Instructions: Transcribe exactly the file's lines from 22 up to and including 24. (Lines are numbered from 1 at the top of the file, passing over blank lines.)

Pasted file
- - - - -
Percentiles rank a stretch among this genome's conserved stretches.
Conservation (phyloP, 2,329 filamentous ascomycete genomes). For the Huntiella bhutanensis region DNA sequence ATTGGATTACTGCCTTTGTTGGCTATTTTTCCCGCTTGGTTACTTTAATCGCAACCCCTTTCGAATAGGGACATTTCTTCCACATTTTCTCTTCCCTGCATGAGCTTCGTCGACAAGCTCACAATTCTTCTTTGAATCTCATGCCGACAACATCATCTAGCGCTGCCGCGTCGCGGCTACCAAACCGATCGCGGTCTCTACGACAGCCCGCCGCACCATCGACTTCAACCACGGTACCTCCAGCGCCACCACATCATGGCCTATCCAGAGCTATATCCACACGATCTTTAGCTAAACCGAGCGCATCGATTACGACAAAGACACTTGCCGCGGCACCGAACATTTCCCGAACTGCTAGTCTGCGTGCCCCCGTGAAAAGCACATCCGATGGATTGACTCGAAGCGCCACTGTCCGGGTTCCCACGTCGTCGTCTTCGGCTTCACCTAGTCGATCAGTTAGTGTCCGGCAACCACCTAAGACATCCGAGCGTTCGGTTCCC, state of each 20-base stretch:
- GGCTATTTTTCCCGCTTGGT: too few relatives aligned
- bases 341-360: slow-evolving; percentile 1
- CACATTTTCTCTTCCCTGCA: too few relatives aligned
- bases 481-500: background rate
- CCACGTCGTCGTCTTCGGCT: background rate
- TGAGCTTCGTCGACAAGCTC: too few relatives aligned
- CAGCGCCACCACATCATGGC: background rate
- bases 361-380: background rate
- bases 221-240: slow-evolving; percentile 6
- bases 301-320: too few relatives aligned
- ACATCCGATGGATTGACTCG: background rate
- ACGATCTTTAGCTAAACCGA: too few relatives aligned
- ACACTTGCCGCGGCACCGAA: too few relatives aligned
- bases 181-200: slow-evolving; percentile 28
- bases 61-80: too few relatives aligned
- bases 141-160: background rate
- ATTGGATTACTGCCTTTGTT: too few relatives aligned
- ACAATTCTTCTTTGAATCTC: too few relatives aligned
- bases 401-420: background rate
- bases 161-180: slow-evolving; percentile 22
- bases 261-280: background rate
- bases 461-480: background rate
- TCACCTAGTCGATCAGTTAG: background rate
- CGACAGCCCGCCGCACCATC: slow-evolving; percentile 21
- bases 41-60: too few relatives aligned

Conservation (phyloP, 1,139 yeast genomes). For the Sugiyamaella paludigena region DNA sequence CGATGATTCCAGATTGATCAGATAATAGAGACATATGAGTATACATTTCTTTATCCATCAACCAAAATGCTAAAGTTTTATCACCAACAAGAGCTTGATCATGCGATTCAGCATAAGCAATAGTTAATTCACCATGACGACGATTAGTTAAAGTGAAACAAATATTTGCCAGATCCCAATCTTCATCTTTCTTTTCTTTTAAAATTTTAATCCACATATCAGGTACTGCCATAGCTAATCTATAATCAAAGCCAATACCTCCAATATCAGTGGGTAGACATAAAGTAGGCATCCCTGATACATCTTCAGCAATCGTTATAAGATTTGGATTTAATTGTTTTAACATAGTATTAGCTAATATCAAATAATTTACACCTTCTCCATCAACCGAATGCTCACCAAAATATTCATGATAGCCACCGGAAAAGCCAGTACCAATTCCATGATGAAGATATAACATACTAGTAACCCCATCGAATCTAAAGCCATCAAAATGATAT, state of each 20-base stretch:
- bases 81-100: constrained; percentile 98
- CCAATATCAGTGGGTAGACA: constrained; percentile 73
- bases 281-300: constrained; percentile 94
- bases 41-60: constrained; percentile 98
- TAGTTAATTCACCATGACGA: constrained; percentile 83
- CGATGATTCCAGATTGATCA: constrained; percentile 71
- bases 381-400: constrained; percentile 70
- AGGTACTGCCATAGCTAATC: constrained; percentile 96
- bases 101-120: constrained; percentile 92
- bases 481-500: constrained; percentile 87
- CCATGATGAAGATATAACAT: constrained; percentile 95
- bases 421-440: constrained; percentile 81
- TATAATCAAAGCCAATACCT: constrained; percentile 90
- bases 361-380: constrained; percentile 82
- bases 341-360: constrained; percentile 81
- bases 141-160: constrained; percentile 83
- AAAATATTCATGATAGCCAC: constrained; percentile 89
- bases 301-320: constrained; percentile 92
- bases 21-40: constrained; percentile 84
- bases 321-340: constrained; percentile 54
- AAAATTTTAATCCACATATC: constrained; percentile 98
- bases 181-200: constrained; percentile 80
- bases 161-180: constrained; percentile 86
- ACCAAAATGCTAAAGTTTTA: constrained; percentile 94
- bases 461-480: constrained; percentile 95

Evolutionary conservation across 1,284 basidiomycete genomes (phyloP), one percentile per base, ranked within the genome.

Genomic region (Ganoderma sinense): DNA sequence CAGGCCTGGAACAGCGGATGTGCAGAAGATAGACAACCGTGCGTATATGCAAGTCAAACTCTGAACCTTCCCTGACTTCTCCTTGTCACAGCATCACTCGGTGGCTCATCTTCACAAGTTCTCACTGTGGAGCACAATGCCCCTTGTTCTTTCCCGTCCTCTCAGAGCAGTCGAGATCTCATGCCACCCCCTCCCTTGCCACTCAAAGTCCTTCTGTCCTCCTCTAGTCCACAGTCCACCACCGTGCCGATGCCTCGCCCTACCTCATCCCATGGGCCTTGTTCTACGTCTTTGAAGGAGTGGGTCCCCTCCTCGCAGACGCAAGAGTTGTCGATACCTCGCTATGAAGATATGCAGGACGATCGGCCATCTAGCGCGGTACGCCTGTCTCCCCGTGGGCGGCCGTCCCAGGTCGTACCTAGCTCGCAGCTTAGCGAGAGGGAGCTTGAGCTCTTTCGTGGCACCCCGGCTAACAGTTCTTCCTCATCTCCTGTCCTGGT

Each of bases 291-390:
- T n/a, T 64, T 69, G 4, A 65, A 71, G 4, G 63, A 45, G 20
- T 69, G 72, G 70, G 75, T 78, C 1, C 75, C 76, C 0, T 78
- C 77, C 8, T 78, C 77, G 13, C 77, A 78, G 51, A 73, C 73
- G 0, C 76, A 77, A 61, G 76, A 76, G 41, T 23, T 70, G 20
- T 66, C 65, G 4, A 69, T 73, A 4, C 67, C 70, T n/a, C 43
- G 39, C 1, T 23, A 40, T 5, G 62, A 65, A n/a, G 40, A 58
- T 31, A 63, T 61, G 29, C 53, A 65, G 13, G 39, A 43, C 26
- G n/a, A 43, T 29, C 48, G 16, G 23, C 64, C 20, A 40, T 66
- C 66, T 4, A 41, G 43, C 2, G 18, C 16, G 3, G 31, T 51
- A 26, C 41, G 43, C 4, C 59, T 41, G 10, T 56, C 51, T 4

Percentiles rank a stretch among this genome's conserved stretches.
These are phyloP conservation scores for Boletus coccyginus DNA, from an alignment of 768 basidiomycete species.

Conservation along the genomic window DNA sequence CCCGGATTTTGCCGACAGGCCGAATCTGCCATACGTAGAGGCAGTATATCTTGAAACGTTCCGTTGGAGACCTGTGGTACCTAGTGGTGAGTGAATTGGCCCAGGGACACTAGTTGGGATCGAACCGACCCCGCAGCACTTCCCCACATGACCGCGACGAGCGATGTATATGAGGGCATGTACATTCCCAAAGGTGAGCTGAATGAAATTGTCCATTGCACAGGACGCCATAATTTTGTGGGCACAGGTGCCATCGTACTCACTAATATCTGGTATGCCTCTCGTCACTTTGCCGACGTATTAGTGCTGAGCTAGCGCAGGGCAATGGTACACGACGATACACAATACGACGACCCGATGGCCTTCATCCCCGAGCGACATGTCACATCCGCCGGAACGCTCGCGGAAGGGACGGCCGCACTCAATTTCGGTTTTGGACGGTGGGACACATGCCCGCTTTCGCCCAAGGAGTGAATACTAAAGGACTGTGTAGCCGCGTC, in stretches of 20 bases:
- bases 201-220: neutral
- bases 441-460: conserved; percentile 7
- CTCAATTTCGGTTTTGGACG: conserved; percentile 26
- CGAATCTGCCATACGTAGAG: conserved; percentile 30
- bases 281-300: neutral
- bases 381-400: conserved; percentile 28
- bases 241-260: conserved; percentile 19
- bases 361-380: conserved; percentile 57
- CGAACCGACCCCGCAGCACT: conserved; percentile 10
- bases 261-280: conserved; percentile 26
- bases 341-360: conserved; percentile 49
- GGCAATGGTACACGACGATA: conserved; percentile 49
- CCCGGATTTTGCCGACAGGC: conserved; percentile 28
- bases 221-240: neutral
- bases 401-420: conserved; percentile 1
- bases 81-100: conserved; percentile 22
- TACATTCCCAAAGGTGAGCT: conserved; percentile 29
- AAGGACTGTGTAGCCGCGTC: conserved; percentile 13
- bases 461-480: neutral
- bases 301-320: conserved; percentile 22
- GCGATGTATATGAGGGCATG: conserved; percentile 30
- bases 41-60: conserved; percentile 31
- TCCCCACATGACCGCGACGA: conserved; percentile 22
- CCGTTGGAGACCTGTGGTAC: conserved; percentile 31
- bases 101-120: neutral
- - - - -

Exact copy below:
- bases 161-180: slow-evolving; percentile 22
- bases 261-280: background rate
- bases 461-480: background rate